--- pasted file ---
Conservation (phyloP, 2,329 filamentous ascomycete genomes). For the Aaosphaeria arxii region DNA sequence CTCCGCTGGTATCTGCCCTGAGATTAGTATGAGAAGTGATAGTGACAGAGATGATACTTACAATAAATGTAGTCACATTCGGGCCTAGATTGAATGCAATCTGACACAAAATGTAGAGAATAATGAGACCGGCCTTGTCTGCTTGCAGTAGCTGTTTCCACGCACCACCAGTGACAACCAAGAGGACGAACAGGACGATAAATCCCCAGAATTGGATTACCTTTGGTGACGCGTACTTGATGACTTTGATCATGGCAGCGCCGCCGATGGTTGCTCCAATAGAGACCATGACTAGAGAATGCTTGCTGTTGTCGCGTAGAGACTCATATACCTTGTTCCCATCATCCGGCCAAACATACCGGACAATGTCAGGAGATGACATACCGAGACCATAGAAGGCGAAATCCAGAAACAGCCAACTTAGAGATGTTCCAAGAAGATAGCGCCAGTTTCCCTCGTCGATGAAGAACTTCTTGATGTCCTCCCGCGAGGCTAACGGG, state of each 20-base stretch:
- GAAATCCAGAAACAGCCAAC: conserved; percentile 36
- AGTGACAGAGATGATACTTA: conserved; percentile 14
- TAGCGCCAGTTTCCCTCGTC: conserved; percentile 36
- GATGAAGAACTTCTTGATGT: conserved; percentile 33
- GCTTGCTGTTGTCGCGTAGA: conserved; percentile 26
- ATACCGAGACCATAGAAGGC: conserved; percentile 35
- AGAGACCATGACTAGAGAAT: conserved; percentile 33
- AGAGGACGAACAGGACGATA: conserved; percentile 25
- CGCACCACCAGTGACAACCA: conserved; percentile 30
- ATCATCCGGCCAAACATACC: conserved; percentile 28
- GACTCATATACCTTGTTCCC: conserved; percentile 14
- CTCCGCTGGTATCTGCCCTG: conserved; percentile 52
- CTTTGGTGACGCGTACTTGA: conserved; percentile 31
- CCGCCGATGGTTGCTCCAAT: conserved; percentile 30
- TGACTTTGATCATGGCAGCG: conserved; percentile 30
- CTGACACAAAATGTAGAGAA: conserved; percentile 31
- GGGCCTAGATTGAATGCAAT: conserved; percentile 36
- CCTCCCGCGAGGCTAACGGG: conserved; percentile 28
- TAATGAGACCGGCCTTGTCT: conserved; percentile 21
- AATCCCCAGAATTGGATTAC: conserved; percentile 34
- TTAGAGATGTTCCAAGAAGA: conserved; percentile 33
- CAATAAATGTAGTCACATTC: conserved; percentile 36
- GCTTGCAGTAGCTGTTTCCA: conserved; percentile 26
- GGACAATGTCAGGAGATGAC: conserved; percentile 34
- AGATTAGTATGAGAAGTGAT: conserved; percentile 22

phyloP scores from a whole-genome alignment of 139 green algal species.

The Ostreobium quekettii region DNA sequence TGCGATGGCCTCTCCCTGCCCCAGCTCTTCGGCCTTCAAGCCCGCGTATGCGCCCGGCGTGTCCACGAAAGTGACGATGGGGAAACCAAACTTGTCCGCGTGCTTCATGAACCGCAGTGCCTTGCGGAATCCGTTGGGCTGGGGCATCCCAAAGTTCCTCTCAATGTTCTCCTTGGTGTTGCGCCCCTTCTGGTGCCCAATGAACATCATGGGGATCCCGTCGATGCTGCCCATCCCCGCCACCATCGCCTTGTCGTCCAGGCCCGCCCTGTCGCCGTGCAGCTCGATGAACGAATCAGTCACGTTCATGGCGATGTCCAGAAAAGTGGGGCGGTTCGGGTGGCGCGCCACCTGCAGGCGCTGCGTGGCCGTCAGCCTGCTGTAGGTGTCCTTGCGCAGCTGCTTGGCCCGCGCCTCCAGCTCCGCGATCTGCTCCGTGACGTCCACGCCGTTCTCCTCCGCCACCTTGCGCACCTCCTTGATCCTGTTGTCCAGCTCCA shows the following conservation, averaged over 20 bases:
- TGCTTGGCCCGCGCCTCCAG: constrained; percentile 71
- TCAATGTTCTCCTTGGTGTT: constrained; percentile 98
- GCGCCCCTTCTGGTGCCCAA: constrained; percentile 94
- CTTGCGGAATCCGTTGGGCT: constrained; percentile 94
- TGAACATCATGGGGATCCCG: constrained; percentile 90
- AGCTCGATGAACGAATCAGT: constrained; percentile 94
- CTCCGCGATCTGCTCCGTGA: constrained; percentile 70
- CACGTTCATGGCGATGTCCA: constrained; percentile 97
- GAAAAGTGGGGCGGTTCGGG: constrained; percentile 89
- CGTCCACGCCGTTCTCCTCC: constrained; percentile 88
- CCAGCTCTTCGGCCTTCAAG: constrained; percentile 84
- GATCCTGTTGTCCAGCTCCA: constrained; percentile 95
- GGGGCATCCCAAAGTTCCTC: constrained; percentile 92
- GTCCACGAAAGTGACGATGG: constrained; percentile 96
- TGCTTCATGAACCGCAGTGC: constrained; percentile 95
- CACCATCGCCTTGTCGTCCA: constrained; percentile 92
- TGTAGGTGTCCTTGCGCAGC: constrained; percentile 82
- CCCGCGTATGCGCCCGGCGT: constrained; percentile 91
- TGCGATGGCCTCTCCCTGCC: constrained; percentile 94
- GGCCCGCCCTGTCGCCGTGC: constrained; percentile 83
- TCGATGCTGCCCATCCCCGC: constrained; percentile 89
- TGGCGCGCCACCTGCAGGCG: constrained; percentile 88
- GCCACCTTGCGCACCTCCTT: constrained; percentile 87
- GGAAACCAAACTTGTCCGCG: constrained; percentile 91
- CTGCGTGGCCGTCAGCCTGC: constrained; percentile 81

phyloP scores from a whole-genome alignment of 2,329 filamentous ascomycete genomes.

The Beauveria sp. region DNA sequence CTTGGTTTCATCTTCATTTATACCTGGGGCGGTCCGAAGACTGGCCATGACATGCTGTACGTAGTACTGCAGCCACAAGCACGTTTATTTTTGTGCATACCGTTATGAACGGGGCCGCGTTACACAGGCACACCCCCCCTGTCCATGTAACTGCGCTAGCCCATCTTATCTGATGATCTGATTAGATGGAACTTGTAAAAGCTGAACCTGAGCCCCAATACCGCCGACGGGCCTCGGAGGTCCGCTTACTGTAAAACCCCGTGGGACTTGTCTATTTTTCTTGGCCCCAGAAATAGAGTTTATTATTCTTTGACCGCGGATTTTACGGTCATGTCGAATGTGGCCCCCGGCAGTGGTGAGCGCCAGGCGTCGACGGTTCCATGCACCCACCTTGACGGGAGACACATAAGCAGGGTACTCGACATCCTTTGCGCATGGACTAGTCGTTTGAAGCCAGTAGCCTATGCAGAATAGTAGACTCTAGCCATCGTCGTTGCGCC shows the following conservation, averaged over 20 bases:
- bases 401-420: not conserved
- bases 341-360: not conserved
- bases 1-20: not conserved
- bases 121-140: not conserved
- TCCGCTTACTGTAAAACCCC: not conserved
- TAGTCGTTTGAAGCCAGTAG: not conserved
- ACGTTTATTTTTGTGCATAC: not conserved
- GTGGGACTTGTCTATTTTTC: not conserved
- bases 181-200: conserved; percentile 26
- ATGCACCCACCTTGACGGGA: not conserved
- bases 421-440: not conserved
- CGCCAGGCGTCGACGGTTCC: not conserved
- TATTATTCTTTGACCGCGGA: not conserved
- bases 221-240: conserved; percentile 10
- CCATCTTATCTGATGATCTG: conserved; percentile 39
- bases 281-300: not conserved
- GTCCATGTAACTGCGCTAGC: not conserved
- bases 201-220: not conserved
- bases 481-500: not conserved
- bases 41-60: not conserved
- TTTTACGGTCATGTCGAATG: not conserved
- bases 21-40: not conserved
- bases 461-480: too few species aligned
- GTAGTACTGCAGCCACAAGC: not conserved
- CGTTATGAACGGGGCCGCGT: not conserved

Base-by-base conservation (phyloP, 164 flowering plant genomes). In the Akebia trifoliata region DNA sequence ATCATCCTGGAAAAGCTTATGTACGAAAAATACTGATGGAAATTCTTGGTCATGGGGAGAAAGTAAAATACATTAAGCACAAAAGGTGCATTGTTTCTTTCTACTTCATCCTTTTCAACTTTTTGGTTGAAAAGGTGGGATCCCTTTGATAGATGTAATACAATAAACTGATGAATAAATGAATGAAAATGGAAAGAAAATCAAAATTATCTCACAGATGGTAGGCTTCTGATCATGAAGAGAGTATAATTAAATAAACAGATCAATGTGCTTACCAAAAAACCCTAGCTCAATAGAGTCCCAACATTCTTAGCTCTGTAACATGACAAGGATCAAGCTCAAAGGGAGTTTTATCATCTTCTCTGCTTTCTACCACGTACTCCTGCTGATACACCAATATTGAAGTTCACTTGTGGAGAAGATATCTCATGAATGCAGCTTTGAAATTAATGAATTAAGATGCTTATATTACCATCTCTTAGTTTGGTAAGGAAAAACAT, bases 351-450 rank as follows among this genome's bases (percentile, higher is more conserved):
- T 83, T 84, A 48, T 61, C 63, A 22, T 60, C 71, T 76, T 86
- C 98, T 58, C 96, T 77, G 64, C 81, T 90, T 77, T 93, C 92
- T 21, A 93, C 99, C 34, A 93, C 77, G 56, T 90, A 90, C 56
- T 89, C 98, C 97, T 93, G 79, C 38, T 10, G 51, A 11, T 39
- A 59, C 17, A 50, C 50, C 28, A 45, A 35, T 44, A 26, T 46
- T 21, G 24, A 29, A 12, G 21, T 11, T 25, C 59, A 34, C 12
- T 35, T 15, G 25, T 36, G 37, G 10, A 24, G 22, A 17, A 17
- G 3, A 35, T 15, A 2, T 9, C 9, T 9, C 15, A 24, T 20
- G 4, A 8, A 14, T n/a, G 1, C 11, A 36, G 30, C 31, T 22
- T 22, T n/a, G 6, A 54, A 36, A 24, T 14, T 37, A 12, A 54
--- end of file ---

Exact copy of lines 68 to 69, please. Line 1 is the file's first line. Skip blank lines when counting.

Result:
- TATTATTCTTTGACCGCGGA: not conserved
- bases 221-240: conserved; percentile 10